26 September 2011 An international regime is needed to regulate the sale and transfer of small and light weapons, Jamaica’s Deputy Prime Minister told the General Assembly’s annual general debate today.
“Jamaica, like its Caribbean Community (CARICOM) partners, continues to face severe threats to our long-term socio-economic development from the illicit trafficking in narcotic drugs, small arms and light weapons and ammunition,” Kenneth Baugh said.
Mr. Baugh said progress on the issue would not be possible without international regulation, and urged Member States to build on existing accords to ensure further regulation is implemented.
He added that although Jamaica is taking internal measures to combat organized crime, they would not be successful without international support.
“We have achieved marked reductions in crime and criminal activities over the past year with our multi-faceted strategy to stem the problems, as well as through the implementation of social intervention and social transformation initiatives to stem the problem of crime and violence.
“We firmly believe, however, that we will not see the full impact of these efforts without an international regime that regulates the sale and transfer of conventional weapons,” he said.
Mr. Baugh said Jamaica is committed to ensuring that next year’s UN conference on the arms trade treaty results in a more comprehensive, transparent and legally binding agreement.
Beyond the issue of organized crime, Mr. Baugh spoke of the need for UN Member States to honour their aid commitments to developing countries and to re-engage in trade negotiations, as this is the only way to achieve sustainable economic progress for developing countries.
“Developing countries like ours have undertaken painful adjustments to achieve fiscal discipline and macro-economic stability within an open economy.
“Unfortunately, development aid and assistance to developing countries continue to fall short of the agreed goal of 0.7 per cent of gross national income (GNI), as some of our developed partners fail to meet their commitments,” he said.
He also noted that re-engagement in the Doha Development Round trade negotiations – the World Trade Organization (WTO) talks which have been stalled since 2008 – is crucial to “usher in a new era of multilateral trade relations.”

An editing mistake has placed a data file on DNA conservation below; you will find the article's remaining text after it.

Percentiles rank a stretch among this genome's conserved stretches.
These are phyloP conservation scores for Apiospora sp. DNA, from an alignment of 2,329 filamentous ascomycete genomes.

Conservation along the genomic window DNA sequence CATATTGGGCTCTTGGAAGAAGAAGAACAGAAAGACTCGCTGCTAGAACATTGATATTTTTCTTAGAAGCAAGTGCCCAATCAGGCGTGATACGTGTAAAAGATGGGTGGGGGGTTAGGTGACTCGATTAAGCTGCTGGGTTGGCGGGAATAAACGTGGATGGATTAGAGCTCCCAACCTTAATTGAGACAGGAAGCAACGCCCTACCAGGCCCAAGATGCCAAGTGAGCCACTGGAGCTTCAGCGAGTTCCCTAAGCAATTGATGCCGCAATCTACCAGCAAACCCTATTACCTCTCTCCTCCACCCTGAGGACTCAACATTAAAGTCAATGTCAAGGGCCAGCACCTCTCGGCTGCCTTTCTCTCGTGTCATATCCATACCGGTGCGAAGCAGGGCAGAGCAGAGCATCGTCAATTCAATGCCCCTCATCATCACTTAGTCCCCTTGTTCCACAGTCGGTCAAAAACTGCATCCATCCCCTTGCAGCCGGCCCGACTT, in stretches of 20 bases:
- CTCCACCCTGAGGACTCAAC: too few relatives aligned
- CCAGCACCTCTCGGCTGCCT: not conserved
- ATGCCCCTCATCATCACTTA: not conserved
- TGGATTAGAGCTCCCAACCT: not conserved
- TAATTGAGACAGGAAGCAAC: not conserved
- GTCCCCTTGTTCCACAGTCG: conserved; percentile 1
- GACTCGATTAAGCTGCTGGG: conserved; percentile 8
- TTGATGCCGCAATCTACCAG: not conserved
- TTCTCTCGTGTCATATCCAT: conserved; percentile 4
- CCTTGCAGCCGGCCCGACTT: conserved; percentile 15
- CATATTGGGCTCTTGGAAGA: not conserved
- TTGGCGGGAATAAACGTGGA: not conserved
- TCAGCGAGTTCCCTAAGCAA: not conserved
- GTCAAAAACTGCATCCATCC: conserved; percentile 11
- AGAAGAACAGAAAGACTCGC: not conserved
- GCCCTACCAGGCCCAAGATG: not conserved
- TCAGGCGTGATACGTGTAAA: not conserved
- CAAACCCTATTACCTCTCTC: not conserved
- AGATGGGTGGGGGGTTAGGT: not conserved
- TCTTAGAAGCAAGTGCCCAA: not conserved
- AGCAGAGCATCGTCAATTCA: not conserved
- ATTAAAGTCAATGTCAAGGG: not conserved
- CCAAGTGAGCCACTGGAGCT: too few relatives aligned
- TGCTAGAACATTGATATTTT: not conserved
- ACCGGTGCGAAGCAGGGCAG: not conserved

“[Negotiations] must take into account the preservation of policy space for developing countries in areas which are integral to our ability to build competitiveness and trade capacity. We remain hopeful that at the 8th Ministerial Conference in December of this year we will consider a package of measures as the basis for a more balanced trade regime,” he said, referring to the next WTO ministerial conference, which will be held in Geneva.
In its contribution to the Assembly’s general debate the Bahamas also stressed the need for global regulation of the trade in conventional small arms.
“The Bahamas is supportive of a strong, effective and non-discriminatory Arms Trade Treaty (ATT) and welcomes the inclusion of the category of small arms and ammunition within the scope of a future ATT and we express the hope that the instrument would also provide for an effective implementation regime,” said Brent Symonette, the Deputy Prime Minister and Foreign Minister.
He also stressed that migration has been a positive force for development across the world, and welcomed increased cooperation on international migration and development.
“We believe that proper cooperation can help to ensure that migration occurs through safe and regulated channels to the benefit of both the migrant and receiving States like the Bahamas.”
The country had benefited from migrants’ contributions in education, health care, tourism and financial services, he said.
The Bahamas would also play a constructive role in the process leading up to the second High-level Dialogue on International Migration and Development to be held in the General Assembly in 2013, he noted.
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